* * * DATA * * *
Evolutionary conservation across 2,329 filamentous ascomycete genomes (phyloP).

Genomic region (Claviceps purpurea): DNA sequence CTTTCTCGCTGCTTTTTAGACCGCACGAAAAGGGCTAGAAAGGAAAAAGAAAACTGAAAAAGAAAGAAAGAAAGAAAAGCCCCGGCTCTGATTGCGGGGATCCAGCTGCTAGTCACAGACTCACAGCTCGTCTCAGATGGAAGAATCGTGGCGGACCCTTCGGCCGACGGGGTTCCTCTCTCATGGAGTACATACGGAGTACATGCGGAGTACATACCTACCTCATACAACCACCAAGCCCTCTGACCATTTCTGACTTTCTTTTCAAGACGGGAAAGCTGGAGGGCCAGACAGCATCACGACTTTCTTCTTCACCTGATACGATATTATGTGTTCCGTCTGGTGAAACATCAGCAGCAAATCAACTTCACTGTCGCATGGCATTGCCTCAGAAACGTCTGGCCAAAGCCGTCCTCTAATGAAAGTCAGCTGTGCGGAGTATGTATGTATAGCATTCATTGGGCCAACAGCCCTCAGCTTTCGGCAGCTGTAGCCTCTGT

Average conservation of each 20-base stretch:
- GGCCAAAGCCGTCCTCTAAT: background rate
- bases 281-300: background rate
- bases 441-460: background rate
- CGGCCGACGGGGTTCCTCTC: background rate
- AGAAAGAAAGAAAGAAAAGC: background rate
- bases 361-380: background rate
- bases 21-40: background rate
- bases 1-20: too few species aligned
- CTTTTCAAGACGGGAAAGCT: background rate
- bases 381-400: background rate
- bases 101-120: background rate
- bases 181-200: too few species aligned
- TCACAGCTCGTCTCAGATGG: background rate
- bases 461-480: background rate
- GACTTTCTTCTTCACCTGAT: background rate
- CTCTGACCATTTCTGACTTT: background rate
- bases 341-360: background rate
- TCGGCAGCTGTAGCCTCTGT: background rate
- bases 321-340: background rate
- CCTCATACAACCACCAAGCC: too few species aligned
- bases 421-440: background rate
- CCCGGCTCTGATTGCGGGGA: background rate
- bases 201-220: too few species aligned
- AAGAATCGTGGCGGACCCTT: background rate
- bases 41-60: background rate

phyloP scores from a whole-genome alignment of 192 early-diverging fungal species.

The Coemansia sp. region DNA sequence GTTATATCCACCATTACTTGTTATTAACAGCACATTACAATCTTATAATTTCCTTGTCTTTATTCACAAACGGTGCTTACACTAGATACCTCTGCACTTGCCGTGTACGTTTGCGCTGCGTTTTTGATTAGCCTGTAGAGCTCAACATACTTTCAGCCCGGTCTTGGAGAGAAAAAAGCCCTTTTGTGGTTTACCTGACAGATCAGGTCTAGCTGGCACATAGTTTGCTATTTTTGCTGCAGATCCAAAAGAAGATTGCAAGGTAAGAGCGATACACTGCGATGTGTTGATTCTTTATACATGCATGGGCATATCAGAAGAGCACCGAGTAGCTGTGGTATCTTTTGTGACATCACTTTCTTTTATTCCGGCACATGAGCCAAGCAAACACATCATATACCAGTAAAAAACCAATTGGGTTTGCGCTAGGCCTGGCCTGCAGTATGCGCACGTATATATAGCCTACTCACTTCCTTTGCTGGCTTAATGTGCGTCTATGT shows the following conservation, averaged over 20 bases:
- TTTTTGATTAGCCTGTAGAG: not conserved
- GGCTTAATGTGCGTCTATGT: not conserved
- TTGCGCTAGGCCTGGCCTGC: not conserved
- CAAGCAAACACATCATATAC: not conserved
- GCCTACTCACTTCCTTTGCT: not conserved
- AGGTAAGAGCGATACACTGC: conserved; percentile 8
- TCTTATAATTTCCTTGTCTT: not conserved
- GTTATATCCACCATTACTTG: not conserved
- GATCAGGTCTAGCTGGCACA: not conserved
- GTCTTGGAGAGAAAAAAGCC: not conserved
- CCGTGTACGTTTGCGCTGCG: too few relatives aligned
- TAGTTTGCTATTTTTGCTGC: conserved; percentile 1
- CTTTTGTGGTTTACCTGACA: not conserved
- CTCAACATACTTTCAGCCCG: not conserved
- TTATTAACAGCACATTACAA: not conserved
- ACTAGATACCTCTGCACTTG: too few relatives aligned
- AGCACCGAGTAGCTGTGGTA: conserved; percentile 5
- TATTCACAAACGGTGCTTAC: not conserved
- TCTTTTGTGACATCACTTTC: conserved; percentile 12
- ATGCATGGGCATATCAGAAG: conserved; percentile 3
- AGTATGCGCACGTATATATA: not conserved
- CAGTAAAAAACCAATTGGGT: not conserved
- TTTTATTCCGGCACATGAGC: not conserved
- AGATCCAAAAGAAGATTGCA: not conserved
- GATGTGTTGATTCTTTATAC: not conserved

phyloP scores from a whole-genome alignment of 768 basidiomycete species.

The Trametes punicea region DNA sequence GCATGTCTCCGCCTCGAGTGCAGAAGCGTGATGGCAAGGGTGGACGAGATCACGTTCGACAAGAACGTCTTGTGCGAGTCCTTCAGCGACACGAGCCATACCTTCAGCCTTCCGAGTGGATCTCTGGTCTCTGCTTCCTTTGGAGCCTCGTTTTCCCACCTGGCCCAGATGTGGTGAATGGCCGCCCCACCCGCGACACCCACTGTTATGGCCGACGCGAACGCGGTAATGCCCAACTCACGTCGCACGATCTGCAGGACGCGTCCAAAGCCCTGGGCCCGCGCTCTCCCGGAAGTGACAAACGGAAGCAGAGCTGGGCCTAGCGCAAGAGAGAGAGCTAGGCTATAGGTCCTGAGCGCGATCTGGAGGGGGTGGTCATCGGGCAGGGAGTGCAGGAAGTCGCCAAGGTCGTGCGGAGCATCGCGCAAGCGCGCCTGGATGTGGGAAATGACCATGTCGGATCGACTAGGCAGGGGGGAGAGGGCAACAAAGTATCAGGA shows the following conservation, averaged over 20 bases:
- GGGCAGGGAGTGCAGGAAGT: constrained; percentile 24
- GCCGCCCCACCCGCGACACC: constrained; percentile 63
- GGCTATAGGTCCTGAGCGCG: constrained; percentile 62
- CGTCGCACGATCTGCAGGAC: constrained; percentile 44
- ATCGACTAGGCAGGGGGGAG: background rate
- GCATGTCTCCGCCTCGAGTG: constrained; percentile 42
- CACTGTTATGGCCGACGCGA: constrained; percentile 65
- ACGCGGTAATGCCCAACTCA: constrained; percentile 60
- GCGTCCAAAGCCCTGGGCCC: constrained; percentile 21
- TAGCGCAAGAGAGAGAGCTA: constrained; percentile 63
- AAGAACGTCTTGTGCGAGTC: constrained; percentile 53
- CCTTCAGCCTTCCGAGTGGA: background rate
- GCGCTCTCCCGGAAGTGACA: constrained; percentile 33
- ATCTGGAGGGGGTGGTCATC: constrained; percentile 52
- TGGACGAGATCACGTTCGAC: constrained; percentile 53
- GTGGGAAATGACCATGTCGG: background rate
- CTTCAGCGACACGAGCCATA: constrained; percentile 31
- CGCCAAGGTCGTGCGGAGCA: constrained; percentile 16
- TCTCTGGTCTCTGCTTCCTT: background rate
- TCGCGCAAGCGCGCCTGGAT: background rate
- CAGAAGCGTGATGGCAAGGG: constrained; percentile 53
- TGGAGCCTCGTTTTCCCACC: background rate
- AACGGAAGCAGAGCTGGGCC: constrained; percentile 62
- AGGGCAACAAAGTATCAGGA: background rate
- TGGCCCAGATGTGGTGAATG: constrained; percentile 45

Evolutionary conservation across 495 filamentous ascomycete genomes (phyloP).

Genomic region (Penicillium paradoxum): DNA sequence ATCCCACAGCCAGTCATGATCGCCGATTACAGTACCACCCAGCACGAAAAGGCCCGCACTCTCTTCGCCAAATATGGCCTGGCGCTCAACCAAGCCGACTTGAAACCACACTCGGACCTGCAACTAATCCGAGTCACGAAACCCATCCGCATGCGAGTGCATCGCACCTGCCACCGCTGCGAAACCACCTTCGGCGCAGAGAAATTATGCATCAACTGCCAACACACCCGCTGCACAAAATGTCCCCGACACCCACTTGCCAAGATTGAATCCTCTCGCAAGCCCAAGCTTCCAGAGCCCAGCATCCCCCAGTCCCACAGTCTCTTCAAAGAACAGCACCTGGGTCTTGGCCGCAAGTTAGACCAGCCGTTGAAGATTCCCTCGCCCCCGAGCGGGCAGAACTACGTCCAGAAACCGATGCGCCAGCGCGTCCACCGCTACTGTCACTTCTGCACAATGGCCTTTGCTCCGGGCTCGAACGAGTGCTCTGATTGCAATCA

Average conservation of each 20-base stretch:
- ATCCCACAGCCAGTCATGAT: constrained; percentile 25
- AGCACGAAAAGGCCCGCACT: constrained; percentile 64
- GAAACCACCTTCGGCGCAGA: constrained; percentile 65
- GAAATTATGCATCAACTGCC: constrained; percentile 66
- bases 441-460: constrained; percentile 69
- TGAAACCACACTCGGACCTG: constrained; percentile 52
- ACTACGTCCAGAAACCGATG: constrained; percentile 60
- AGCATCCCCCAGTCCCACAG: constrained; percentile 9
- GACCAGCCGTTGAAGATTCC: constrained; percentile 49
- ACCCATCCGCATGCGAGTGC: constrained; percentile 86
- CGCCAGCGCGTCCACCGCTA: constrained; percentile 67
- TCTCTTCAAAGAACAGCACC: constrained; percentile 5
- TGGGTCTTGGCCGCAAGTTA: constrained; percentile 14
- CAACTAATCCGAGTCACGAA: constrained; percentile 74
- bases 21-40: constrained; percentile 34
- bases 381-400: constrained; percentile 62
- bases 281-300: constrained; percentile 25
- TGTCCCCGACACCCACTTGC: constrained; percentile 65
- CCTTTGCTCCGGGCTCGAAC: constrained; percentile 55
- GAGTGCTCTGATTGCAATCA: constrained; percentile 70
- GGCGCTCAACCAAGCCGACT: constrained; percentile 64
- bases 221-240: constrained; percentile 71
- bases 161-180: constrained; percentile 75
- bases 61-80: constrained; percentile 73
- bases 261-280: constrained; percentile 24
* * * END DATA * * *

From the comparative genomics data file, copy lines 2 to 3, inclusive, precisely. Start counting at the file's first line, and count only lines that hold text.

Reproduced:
Genomic region (Claviceps purpurea): DNA sequence CTTTCTCGCTGCTTTTTAGACCGCACGAAAAGGGCTAGAAAGGAAAAAGAAAACTGAAAAAGAAAGAAAGAAAGAAAAGCCCCGGCTCTGATTGCGGGGATCCAGCTGCTAGTCACAGACTCACAGCTCGTCTCAGATGGAAGAATCGTGGCGGACCCTTCGGCCGACGGGGTTCCTCTCTCATGGAGTACATACGGAGTACATGCGGAGTACATACCTACCTCATACAACCACCAAGCCCTCTGACCATTTCTGACTTTCTTTTCAAGACGGGAAAGCTGGAGGGCCAGACAGCATCACGACTTTCTTCTTCACCTGATACGATATTATGTGTTCCGTCTGGTGAAACATCAGCAGCAAATCAACTTCACTGTCGCATGGCATTGCCTCAGAAACGTCTGGCCAAAGCCGTCCTCTAATGAAAGTCAGCTGTGCGGAGTATGTATGTATAGCATTCATTGGGCCAACAGCCCTCAGCTTTCGGCAGCTGTAGCCTCTGT

Average conservation of each 20-base stretch: